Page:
Theses and Dissertations

Issuing Body

Mississippi State University


Griffin, Matthew J.

Committee Member

Wise, David

Committee Member

Khoo, Lester H.

Committee Member

Greenway, Terrence E.

Date of Degree


Document Type

Graduate Thesis - Open Access


Veterinary Medical Science

Degree Name

Master of Science


College of Veterinary Medicine


Veterinary Medical Science Program


Drepanocephalus auritus is a digenetic trematode parasitizing the double-crested cormorant, a piscivorous waterbird often found feeding on catfish aquaculture ponds in Mississippi. The aquatic snail Planorbella trivolvis was the only known intermediate host in Mississippi until a new snail host, Biomphalaria havanensis, was discovered releasing cercariae belonging to North and South American D. auritus haplotypes. In addition, previous work has reported D. auritus metacercariae begin to resolve in channel catfish 7-21 days post-infection. As a result, a 2-year study was undertaken to elucidate the life cycle of D. auritus and identify if channel catfish can serve as a true intermediate host. In year 1, the role of the channel catfish as a true intermediate host was established, as gravid adults were recovered from double-crested cormorants fed parasitized fish. In year 2, each step of the life cycle was completed, and developmental timelines for each life stage were established.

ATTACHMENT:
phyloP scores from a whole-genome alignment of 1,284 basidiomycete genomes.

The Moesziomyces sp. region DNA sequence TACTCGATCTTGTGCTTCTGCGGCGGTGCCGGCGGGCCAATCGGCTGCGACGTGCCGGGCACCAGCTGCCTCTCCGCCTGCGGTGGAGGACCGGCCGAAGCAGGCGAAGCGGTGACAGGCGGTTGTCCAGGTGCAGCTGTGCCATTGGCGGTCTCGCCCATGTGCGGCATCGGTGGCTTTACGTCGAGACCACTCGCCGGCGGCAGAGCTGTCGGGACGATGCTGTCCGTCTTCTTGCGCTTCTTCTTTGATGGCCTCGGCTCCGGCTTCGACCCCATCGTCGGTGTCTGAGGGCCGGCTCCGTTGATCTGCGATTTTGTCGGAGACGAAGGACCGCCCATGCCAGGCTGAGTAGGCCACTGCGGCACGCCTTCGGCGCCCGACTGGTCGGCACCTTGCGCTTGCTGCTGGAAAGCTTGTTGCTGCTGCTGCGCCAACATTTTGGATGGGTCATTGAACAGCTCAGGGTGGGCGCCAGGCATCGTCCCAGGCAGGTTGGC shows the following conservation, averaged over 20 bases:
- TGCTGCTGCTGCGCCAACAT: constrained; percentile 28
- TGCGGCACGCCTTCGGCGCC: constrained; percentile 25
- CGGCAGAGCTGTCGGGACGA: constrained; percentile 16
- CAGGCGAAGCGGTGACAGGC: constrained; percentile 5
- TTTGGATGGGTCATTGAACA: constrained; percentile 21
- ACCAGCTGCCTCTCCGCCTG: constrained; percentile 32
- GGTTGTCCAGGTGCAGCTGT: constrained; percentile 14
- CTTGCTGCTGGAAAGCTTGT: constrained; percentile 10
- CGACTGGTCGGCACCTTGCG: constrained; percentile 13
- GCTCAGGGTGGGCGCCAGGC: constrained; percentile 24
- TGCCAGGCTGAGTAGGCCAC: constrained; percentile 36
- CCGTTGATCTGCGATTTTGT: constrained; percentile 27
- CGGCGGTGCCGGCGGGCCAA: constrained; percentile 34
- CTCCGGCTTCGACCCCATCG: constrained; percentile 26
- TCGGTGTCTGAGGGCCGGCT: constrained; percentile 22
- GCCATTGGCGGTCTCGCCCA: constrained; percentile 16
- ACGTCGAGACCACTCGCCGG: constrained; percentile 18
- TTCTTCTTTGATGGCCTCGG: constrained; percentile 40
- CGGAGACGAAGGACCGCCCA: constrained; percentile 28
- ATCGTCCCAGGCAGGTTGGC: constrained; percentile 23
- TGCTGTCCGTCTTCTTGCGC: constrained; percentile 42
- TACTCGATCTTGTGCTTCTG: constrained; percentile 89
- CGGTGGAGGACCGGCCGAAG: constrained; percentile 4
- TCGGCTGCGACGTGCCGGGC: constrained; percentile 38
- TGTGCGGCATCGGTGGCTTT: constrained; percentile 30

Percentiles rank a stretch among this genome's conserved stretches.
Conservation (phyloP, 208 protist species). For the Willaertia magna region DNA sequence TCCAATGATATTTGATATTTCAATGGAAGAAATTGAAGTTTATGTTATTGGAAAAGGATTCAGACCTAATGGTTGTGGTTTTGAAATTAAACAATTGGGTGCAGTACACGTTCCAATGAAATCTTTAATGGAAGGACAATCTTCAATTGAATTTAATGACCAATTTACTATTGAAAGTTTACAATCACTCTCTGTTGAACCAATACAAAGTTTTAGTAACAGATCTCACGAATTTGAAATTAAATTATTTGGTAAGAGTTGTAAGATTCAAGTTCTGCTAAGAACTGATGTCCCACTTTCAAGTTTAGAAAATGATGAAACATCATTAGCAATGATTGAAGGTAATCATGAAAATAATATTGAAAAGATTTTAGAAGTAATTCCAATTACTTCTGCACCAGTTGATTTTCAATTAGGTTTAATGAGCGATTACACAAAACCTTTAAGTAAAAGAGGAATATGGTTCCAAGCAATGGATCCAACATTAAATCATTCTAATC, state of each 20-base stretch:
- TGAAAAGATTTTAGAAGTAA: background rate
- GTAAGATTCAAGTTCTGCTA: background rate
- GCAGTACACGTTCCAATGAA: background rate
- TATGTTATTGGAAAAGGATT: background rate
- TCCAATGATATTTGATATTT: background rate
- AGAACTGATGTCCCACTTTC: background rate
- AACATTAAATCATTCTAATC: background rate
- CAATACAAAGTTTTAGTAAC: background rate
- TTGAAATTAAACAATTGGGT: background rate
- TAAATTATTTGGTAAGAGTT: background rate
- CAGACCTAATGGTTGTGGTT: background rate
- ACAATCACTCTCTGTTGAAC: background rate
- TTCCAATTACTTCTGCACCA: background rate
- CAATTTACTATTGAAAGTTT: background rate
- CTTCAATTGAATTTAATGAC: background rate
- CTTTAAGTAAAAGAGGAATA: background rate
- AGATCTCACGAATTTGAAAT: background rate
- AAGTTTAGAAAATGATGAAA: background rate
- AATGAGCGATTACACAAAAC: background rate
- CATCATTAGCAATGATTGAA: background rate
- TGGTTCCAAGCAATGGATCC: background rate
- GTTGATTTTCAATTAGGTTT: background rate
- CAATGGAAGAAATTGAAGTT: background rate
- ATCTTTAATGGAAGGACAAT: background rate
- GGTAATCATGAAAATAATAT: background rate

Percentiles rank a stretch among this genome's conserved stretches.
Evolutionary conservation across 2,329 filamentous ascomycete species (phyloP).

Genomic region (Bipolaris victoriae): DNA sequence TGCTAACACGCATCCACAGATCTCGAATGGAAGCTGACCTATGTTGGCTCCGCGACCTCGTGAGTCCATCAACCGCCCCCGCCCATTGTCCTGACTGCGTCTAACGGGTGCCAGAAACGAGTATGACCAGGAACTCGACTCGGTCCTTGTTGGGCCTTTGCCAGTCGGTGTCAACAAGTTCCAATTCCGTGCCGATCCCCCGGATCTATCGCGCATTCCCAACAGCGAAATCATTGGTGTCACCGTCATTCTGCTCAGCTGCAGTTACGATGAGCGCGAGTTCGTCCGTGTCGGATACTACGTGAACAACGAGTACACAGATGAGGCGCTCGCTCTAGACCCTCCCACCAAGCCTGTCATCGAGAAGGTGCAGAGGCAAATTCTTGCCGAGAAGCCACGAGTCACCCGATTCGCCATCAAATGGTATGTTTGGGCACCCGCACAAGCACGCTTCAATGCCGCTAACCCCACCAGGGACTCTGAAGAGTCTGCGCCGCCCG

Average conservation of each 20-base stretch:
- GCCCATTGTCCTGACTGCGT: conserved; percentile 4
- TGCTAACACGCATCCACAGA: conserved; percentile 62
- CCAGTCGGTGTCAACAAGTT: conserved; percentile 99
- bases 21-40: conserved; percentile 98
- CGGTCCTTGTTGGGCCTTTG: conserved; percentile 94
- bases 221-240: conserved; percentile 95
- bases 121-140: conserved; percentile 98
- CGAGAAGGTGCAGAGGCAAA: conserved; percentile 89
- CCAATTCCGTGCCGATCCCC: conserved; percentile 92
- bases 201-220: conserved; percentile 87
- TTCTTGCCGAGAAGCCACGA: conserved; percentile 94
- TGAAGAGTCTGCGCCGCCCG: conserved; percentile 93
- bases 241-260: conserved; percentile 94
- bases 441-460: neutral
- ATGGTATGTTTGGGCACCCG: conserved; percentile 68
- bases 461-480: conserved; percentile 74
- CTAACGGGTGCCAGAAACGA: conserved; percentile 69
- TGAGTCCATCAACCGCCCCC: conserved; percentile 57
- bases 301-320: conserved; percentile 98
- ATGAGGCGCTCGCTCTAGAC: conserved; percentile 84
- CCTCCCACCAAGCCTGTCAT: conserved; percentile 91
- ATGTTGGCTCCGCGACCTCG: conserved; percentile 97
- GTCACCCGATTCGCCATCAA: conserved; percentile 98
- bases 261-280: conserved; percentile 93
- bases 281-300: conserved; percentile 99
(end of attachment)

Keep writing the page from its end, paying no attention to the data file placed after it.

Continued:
channel catfish||Planorbella trivolvis||double-crested cormorant||Biomphalaria havanensis||Drepanocephalus auritus